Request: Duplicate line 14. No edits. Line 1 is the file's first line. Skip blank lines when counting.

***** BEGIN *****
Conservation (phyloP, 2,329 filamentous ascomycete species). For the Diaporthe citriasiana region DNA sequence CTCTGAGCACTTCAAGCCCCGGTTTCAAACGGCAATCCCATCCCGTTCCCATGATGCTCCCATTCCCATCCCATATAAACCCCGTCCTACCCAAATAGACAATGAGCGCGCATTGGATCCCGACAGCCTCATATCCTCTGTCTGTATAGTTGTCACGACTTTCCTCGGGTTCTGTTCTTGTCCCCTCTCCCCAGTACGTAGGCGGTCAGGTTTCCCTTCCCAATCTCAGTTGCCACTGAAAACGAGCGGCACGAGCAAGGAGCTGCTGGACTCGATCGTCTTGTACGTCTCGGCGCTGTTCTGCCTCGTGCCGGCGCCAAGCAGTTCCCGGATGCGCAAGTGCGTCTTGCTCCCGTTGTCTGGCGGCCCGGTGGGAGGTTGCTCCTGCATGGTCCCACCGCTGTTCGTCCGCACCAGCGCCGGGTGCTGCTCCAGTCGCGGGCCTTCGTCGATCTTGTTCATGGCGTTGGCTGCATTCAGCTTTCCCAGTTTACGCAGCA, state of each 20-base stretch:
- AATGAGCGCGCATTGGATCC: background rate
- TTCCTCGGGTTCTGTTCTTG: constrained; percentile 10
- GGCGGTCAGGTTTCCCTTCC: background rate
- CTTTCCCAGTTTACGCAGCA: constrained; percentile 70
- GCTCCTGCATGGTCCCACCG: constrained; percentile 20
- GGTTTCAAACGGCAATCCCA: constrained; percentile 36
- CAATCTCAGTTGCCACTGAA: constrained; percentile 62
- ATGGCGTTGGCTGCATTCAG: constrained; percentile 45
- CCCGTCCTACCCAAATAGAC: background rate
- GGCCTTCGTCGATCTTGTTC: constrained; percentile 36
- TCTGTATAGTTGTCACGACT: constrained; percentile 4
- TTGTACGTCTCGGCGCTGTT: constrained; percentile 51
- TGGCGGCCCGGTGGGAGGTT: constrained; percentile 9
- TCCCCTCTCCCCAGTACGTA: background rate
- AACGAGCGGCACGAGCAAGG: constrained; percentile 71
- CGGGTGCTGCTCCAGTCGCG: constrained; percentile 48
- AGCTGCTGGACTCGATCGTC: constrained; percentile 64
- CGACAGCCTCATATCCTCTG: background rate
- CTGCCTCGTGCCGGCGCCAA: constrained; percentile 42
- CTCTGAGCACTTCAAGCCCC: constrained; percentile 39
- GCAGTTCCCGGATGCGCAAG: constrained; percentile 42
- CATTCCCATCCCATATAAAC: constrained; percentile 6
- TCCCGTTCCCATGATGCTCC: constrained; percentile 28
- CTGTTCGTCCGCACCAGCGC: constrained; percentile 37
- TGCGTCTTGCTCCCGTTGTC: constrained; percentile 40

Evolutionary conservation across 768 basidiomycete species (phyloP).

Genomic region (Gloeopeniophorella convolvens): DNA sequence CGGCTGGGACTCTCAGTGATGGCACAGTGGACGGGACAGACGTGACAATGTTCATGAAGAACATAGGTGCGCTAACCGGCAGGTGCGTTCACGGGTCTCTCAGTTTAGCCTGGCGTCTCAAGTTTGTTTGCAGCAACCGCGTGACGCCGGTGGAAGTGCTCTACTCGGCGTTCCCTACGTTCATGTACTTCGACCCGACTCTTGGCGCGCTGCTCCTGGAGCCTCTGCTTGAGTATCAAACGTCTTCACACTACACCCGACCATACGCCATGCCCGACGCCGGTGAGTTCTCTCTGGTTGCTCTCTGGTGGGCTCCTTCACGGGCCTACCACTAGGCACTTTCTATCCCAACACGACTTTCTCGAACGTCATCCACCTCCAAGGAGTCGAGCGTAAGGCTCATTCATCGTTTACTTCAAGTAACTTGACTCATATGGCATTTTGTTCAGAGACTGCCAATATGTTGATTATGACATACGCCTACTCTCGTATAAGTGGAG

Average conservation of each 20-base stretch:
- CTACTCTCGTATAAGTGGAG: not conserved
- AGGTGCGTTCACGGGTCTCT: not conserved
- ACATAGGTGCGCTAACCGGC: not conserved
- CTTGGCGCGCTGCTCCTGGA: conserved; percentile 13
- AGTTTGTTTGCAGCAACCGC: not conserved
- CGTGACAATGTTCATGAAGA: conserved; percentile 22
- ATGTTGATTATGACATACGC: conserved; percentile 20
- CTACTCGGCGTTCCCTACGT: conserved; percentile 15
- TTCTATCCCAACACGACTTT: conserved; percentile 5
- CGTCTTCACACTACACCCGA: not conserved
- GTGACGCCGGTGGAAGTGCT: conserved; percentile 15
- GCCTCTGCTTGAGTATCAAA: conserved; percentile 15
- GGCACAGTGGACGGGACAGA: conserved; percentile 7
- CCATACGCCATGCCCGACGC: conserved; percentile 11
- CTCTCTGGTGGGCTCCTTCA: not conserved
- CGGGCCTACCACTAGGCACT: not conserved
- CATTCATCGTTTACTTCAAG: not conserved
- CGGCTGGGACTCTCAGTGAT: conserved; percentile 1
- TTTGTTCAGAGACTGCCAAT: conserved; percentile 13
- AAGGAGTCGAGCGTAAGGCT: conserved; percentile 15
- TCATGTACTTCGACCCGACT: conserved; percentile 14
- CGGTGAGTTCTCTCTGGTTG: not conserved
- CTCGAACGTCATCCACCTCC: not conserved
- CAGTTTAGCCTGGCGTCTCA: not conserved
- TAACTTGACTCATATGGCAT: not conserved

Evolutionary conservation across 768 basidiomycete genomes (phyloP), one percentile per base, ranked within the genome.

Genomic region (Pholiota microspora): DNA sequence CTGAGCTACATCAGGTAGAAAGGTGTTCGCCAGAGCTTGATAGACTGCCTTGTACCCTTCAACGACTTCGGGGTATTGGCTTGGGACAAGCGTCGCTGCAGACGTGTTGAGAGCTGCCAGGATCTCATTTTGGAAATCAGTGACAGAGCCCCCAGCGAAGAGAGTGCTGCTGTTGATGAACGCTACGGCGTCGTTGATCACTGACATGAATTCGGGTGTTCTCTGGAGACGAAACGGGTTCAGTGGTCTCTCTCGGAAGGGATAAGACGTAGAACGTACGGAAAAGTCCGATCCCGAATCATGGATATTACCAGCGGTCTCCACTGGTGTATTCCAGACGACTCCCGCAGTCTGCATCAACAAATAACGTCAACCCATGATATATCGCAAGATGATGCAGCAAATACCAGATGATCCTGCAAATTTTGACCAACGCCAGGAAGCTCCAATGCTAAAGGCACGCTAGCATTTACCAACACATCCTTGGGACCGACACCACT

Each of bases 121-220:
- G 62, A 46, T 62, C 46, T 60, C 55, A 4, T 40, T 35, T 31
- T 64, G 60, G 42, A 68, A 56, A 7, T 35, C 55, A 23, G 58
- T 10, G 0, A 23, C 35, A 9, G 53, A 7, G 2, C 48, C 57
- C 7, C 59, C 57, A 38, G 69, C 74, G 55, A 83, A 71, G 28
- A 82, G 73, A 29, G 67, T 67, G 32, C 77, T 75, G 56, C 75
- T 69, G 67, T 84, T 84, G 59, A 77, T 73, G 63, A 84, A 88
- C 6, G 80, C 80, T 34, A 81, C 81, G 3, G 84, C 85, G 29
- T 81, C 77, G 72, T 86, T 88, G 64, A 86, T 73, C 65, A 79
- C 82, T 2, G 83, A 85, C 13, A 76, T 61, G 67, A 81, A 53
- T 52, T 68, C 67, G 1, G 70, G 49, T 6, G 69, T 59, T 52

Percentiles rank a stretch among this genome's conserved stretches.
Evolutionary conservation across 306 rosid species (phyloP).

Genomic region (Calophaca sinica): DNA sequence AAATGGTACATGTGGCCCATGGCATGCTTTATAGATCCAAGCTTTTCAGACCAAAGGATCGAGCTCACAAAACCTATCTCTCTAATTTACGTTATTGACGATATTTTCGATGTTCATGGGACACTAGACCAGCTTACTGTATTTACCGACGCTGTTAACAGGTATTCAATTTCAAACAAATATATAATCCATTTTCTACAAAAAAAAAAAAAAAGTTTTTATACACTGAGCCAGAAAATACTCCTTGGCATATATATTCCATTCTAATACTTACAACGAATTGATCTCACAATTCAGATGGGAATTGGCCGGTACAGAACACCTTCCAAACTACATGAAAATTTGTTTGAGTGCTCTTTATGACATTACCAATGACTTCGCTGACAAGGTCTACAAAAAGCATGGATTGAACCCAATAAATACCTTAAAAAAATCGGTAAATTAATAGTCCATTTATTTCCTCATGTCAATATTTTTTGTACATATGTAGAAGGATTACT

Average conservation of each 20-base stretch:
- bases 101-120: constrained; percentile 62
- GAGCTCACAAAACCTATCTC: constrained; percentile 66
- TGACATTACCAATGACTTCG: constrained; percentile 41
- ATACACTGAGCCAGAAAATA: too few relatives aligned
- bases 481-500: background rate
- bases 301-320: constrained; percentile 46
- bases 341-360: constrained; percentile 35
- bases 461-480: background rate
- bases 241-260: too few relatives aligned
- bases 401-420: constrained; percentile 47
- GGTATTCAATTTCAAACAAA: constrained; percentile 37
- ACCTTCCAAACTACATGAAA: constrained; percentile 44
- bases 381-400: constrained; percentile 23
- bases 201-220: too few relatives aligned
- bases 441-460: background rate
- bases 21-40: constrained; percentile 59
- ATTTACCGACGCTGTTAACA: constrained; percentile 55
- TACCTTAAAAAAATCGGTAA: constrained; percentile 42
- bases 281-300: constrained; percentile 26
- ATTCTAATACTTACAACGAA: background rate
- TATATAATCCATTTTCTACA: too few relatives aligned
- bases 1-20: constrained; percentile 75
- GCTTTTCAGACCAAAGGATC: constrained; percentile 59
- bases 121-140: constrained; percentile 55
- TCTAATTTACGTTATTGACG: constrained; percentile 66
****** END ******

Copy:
- TGGCGGCCCGGTGGGAGGTT: constrained; percentile 9